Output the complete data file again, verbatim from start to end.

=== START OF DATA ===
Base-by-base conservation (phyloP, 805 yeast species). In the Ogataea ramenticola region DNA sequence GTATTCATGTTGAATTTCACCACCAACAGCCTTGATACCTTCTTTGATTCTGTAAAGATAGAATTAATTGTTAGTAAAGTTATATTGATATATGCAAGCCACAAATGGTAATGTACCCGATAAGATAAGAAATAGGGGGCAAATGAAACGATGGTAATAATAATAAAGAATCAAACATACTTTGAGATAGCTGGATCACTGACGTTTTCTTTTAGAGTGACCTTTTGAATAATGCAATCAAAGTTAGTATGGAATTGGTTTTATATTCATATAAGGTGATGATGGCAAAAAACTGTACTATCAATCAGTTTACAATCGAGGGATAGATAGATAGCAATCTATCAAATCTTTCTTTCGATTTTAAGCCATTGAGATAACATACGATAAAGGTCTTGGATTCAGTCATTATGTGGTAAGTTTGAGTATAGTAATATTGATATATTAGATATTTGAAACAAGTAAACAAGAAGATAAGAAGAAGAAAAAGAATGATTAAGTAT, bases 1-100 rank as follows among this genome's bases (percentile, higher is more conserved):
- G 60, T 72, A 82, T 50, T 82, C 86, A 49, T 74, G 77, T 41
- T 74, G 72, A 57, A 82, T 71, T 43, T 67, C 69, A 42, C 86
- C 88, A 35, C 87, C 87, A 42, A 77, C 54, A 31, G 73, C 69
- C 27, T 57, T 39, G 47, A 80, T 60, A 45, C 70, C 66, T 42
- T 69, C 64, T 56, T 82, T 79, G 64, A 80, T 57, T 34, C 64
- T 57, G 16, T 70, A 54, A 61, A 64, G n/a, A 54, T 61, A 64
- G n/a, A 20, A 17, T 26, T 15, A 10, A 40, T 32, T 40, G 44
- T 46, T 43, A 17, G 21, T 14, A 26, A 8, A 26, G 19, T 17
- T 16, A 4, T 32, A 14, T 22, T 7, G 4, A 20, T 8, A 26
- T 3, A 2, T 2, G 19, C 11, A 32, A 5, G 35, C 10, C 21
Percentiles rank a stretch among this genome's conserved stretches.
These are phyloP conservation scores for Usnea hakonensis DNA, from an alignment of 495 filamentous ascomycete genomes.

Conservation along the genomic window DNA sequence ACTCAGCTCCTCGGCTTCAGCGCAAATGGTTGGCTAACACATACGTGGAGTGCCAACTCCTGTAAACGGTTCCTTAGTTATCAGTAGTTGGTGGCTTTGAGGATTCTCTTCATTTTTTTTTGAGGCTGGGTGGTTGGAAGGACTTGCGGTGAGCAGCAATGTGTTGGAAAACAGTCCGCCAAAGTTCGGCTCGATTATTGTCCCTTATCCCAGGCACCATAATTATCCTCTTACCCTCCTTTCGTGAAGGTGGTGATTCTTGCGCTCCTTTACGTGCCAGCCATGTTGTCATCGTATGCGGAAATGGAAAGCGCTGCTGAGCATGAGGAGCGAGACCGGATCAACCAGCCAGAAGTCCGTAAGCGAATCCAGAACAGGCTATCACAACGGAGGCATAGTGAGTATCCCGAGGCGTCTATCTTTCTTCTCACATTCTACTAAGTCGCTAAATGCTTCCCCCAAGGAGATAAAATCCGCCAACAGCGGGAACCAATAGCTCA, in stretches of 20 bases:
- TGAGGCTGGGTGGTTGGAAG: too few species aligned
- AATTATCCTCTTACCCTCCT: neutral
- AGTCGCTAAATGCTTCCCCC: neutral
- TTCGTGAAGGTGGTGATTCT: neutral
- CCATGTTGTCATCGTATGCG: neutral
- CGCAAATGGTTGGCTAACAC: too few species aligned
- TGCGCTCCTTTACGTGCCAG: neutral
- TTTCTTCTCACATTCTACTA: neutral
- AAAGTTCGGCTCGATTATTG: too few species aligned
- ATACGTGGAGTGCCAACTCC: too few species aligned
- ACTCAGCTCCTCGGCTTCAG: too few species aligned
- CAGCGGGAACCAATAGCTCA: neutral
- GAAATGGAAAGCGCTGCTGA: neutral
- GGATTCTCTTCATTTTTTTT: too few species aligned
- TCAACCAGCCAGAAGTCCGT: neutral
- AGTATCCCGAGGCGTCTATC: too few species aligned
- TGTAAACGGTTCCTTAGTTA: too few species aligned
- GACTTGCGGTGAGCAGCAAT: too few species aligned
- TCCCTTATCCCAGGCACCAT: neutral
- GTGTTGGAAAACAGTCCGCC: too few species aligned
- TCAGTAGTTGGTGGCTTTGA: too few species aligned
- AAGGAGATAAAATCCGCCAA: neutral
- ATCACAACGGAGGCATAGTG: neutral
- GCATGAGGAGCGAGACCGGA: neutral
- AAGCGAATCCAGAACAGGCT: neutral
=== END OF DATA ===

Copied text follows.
Base-by-base conservation (phyloP, 805 yeast species). In the Ogataea ramenticola region DNA sequence GTATTCATGTTGAATTTCACCACCAACAGCCTTGATACCTTCTTTGATTCTGTAAAGATAGAATTAATTGTTAGTAAAGTTATATTGATATATGCAAGCCACAAATGGTAATGTACCCGATAAGATAAGAAATAGGGGGCAAATGAAACGATGGTAATAATAATAAAGAATCAAACATACTTTGAGATAGCTGGATCACTGACGTTTTCTTTTAGAGTGACCTTTTGAATAATGCAATCAAAGTTAGTATGGAATTGGTTTTATATTCATATAAGGTGATGATGGCAAAAAACTGTACTATCAATCAGTTTACAATCGAGGGATAGATAGATAGCAATCTATCAAATCTTTCTTTCGATTTTAAGCCATTGAGATAACATACGATAAAGGTCTTGGATTCAGTCATTATGTGGTAAGTTTGAGTATAGTAATATTGATATATTAGATATTTGAAACAAGTAAACAAGAAGATAAGAAGAAGAAAAAGAATGATTAAGTAT, bases 1-100 rank as follows among this genome's bases (percentile, higher is more conserved):
- G 60, T 72, A 82, T 50, T 82, C 86, A 49, T 74, G 77, T 41
- T 74, G 72, A 57, A 82, T 71, T 43, T 67, C 69, A 42, C 86
- C 88, A 35, C 87, C 87, A 42, A 77, C 54, A 31, G 73, C 69
- C 27, T 57, T 39, G 47, A 80, T 60, A 45, C 70, C 66, T 42
- T 69, C 64, T 56, T 82, T 79, G 64, A 80, T 57, T 34, C 64
- T 57, G 16, T 70, A 54, A 61, A 64, G n/a, A 54, T 61, A 64
- G n/a, A 20, A 17, T 26, T 15, A 10, A 40, T 32, T 40, G 44
- T 46, T 43, A 17, G 21, T 14, A 26, A 8, A 26, G 19, T 17
- T 16, A 4, T 32, A 14, T 22, T 7, G 4, A 20, T 8, A 26
- T 3, A 2, T 2, G 19, C 11, A 32, A 5, G 35, C 10, C 21
Percentiles rank a stretch among this genome's conserved stretches.
These are phyloP conservation scores for Usnea hakonensis DNA, from an alignment of 495 filamentous ascomycete genomes.

Conservation along the genomic window DNA sequence ACTCAGCTCCTCGGCTTCAGCGCAAATGGTTGGCTAACACATACGTGGAGTGCCAACTCCTGTAAACGGTTCCTTAGTTATCAGTAGTTGGTGGCTTTGAGGATTCTCTTCATTTTTTTTTGAGGCTGGGTGGTTGGAAGGACTTGCGGTGAGCAGCAATGTGTTGGAAAACAGTCCGCCAAAGTTCGGCTCGATTATTGTCCCTTATCCCAGGCACCATAATTATCCTCTTACCCTCCTTTCGTGAAGGTGGTGATTCTTGCGCTCCTTTACGTGCCAGCCATGTTGTCATCGTATGCGGAAATGGAAAGCGCTGCTGAGCATGAGGAGCGAGACCGGATCAACCAGCCAGAAGTCCGTAAGCGAATCCAGAACAGGCTATCACAACGGAGGCATAGTGAGTATCCCGAGGCGTCTATCTTTCTTCTCACATTCTACTAAGTCGCTAAATGCTTCCCCCAAGGAGATAAAATCCGCCAACAGCGGGAACCAATAGCTCA, in stretches of 20 bases:
- TGAGGCTGGGTGGTTGGAAG: too few species aligned
- AATTATCCTCTTACCCTCCT: neutral
- AGTCGCTAAATGCTTCCCCC: neutral
- TTCGTGAAGGTGGTGATTCT: neutral
- CCATGTTGTCATCGTATGCG: neutral
- CGCAAATGGTTGGCTAACAC: too few species aligned
- TGCGCTCCTTTACGTGCCAG: neutral
- TTTCTTCTCACATTCTACTA: neutral
- AAAGTTCGGCTCGATTATTG: too few species aligned
- ATACGTGGAGTGCCAACTCC: too few species aligned
- ACTCAGCTCCTCGGCTTCAG: too few species aligned
- CAGCGGGAACCAATAGCTCA: neutral
- GAAATGGAAAGCGCTGCTGA: neutral
- GGATTCTCTTCATTTTTTTT: too few species aligned
- TCAACCAGCCAGAAGTCCGT: neutral
- AGTATCCCGAGGCGTCTATC: too few species aligned
- TGTAAACGGTTCCTTAGTTA: too few species aligned
- GACTTGCGGTGAGCAGCAAT: too few species aligned
- TCCCTTATCCCAGGCACCAT: neutral
- GTGTTGGAAAACAGTCCGCC: too few species aligned
- TCAGTAGTTGGTGGCTTTGA: too few species aligned
- AAGGAGATAAAATCCGCCAA: neutral
- ATCACAACGGAGGCATAGTG: neutral
- GCATGAGGAGCGAGACCGGA: neutral
- AAGCGAATCCAGAACAGGCT: neutral